This also applies to marriage license clerks, who are usually county employees. Clerks may not refuse to issue marriage licenses to same-sex couples because of their faith, or for any other reason. They can still practice their religion any way they like, but they are not entitled to those jobs. They can work elsewhere if they don’t like the law. And no state judge has the power to change it.
At this writing, Congress is contemplating seven bills and resolutions, including two constitutional amendments, to nullify the Supreme Court ruling. Those bills have not made any progress yet.
The ruling does not affect churches, synagogues, mosques, temples, their clergy, or other religious institutions. Religious marriage ceremonies have never been legally valid. You still need that license.
A religious ceremony only means that the particular denomination recognizes your marriage. States do not authorize clergy, judges, justices, ship captains, or whoever, to perform marriages. There is no “power vested by the state”. That’s a nice line for movie weddings.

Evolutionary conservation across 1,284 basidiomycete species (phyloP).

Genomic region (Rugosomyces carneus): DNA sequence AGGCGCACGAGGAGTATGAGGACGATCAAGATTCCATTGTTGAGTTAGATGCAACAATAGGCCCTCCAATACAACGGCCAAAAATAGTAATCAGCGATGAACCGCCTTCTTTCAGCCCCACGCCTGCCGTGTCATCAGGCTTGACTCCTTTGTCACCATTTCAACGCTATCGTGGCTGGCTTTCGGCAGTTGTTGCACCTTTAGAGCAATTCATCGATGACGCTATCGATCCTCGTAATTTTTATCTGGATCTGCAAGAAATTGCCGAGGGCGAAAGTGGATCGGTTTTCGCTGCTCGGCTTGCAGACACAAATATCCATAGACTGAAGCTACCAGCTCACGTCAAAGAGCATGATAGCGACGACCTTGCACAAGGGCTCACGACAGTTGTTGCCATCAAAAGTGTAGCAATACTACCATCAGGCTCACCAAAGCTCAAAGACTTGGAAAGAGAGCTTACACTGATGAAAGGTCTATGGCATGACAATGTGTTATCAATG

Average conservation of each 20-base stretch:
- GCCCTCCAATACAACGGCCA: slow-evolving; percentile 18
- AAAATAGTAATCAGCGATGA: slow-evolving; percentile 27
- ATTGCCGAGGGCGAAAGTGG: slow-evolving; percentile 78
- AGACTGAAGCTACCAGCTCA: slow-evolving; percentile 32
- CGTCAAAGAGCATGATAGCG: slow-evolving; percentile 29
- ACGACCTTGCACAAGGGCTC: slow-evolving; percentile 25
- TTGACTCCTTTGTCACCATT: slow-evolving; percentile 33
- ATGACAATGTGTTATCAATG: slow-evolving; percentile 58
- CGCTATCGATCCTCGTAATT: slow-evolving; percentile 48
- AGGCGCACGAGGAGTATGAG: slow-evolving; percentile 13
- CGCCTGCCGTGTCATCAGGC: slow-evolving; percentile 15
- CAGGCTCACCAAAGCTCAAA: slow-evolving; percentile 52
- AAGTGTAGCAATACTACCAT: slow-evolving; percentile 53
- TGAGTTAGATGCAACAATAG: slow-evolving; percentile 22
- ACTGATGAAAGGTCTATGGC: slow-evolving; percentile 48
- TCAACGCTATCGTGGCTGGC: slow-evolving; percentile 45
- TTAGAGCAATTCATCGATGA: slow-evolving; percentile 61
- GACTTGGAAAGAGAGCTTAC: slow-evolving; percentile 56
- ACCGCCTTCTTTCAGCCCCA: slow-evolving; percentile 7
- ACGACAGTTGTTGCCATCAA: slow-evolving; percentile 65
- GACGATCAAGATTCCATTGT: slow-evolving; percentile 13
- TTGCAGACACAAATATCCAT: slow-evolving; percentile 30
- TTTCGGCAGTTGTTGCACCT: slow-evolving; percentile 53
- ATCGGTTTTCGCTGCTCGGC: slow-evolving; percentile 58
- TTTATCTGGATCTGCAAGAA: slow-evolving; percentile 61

States don’t require wedding ceremonies. The only thing you need to be legally married is a license signed by a witness. That witness can be any adult. In religious marriages, the officiating clergy person usually signs the license as the witness. But you can get anyone off the street to do it and your marriage still counts.
The government has never forced any church to perform a marriage for anyone. Churches have always limited their marriages to people who qualify under church rules.
The issue of businesses discriminating against LGBT employees or customers is a bit complex. The 1964 Civil Rights Act and subsequent laws prohibit businesses from discriminating against customers and employees because of race, color, sex, religion, national origin, disability, veteran status, and age over 40. Federal law does not prohibit discrimination based on sexual orientation.
Almost half the states and the District of Columbia have laws that currently prohibit sexual orientation discrimination in both public and private jobs: California, Colorado, Connecticut, Hawaii, Illinois, Iowa, Maine, Maryland, Massachusetts, Minnesota, Nevada, New Hampshire, New Jersey, New Mexico, New York, Oregon, Rhode Island, Vermont, Washington, and Wisconsin.
In the other thirty states, any business can still fire you from a job for your sexual orientation, whether you have a marriage license or not.